PHILLIP: After democratic rival Joe Biden criticized the president for his redirect, Trump not backing down saying he stands by what he said about the people involved in the Charlottesville attack.

TRUMP: If you look at what I said, you will see that that question was answered perfectly.

PHILLIP: Counselor to the president Kellyanne Conway on State of the Union with Jake Tapper says Trump's comments about Charlottesville were taken out of context.

KELLYANNE CONWAY, COUNSELOR TO THE PRES.: He was talking about the debate over removing statues and renaming--

JAKE TAPPER, CNN ANCHOR: So he wasn't talking about the weekend at all? He was just talking about--

CONWAY: He was talking about--

TAPPER: -- the theoretical discussion.

CONWAY: -- white supremacists, in fact he condemned them in no uncertain terms unequivocally.

PHILLIP: Conway refusing to give a straight answer about whether Trump has actually been perfect on the issue.

CONWAY: This president--

TAPPER: Was his response perfect, yes or no?

CONWAY: I think it was twisted for many years--

TAPPER: Was his response -- he said his response on Charlottesville was perfect.

CONWAY: Because he knows -- because intent matters and he was talking about--

TAPPER: Was his response -- it's a very simple question.

CONWAY: No, it's not a simple question. It's a very complicated topic.

TAPPER: Yes or no, was President Trump's--

PHILLIP: And even as President Trump faces questions about whether or not he is doing enough to combat the rising threat of white nationalism. He is receiving some praise from Rabbi Goldstein whose synagogue was attacked over the weekend.

The White House did confirm that he has spoke with President Trump over the weekend and that call lasted about 50 minutes. Goldstein described President Trump as being gracious and comforting to him and his community. Abby Phillip, CNN, the White House.


CHURCH: Laura Barron-Lopez is a national political reporter for Politico and joins me now from Washington. Good to have you with us.


CHURCH: So in the wake of the synagogue attack in California that followed a number of other attacks, pressure is mounting on President Trump to denounce hate crimes and white supremacy ideology.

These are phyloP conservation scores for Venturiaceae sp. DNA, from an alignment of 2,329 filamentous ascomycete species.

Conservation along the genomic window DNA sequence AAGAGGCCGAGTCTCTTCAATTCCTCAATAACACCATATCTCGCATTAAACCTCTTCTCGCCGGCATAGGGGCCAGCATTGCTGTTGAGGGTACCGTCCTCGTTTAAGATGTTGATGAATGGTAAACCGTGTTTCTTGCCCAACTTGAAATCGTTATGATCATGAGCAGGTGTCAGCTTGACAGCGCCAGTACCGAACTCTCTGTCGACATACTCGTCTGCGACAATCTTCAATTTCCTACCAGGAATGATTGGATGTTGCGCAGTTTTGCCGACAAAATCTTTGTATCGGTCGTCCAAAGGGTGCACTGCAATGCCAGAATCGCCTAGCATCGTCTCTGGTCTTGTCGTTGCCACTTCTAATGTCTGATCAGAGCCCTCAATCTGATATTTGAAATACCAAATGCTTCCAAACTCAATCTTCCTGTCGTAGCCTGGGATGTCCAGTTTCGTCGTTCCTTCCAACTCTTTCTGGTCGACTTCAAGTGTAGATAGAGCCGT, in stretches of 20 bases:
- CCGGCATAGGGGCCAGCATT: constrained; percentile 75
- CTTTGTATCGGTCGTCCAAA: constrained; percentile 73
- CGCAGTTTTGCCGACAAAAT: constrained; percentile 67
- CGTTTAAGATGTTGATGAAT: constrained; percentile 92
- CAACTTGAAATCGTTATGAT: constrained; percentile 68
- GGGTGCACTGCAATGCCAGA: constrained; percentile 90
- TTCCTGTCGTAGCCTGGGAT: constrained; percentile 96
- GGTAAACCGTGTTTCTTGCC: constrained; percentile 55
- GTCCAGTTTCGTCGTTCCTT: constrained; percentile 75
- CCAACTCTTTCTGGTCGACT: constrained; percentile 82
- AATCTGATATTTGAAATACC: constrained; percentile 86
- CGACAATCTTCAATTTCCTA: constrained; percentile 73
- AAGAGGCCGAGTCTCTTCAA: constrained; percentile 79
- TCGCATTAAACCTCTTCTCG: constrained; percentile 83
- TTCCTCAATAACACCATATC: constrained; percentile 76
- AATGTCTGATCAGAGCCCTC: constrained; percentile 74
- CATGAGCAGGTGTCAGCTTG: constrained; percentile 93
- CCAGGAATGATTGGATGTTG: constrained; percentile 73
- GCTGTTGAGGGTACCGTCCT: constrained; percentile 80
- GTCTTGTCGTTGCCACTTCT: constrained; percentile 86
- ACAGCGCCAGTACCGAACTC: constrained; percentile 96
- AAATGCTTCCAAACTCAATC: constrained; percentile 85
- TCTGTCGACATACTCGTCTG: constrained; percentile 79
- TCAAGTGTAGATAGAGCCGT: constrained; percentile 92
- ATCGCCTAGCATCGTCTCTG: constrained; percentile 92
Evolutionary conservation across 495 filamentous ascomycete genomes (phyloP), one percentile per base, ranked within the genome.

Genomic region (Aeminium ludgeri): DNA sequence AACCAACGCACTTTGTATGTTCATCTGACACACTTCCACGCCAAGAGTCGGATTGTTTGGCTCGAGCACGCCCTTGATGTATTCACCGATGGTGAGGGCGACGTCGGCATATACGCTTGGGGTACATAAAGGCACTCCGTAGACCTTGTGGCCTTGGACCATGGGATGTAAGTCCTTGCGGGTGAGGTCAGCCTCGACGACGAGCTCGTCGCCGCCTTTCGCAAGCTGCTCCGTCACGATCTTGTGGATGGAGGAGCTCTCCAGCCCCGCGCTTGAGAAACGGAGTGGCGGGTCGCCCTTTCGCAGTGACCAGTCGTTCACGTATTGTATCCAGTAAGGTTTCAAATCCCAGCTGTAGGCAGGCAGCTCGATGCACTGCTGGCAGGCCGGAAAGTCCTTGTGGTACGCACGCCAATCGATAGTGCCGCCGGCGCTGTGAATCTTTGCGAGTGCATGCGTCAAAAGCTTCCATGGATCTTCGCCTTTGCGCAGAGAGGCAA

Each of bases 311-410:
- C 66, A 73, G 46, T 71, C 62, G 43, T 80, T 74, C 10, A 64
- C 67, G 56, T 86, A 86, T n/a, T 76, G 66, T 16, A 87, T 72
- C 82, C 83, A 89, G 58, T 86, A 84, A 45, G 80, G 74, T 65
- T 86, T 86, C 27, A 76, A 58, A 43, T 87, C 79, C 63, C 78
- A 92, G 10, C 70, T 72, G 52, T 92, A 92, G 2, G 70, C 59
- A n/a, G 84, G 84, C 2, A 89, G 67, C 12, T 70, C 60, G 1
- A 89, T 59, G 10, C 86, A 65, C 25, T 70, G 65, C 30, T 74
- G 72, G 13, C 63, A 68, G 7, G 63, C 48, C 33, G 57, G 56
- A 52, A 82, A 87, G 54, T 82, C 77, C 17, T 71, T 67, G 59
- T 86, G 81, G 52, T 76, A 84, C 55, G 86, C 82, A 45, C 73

White House Press Secretary Sarah Sanders says he is pushing back. But he isn't, is he? And he still won't recognize that those hate crimes are on the rise. Why is that? BARRON-LOPEZ: Look, we've heard the president repeatedly time and time again when acts of hate crimes have happened across the country not take a forceful stance in condemning them.

Again when he was talking about Charlottesville recently he doubled down on his claim that there were quote "very fine people on both sides." The president in doing this is trying to stoke the fear among his base.


He considers it a political advantage by pushing these issues, and so we expect that he's going to continue to do this in the lead up to the 2020 election because he thinks that I'll actually benefit him.

CHURCH: Right, but this inability on the part of President Trump to speak out against hate crimes, and to realize that they're on the rise -- could this prove to be his Achilles heel in the presidential race, given his rival Joe Biden is shining a very bright light on Mr. Trump's response to events, particularly in Charlottesville.

BARRON-LOPEZ: Right, well it's not something that helps him -- it also amps up the Democratic base in response to him, and we did see that Joe Biden is the person who brought up Charlottesville when he launched his first video ad to announce his candidacy for the Democratic nomination.

And President Trump responded to that. He's been tweeting about Joe Biden multiple times today, because he seems to be quite threatened by his candidacy, and Joe Biden is already starting to paint a very strong contrast with Trump, and is focusing on Trump more than the other Democratic candidates.

CHURCH: Yes, and I wanted to talk to you about that because he -- President Trump was ignoring the advice from his own aides to avoid highlighting Joe Biden in particular, because there is this recognition that he is the one Democratic presidential candidate that could perhaps push Trump out of office.

By doing that, why do you think that Mr. Trump would then go against what his advisors have told him, take the bait from Biden -- elevate Biden to in essence become the likely nominee then on the Democratic side, because simply Trump has put him there?

BARRON-LOPEZ: Right, so Biden is already well known that's why he's leading in the polls. He was -- he is a former Vice President serving with Obama. And so the more that Trump attacks him, the more that that elevates Biden. Trump doesn't really listen to his advisors that much -- he never really has.

We know that the president is known to make his decisions based on who is maybe the last person in the room with him, but that only goes so far. When he's alone he tends to take to Twitter and react to whatever he's watching on Fox News, or on other outlets. And so that is why it seems that the president isn't taking the advice of his advisors, he can be a bit of a loose canon when it comes to what he perceives as threats to his presidency.

CHURCH: We'll see whether this ends up helping Joe Biden. Of course I do want to turn to another issue before you go -- Attorney General Bill Barr refusing to appear before the House Judiciary Committee unless they agree to dump plans to have him answer questions from lawyers regarding the Mueller report. Chairman Jerry Nadler has refused to change the format, he says he'll go ahead with the hearing with or without Barr. Who will likely out maneuver whom in this battle, do you think?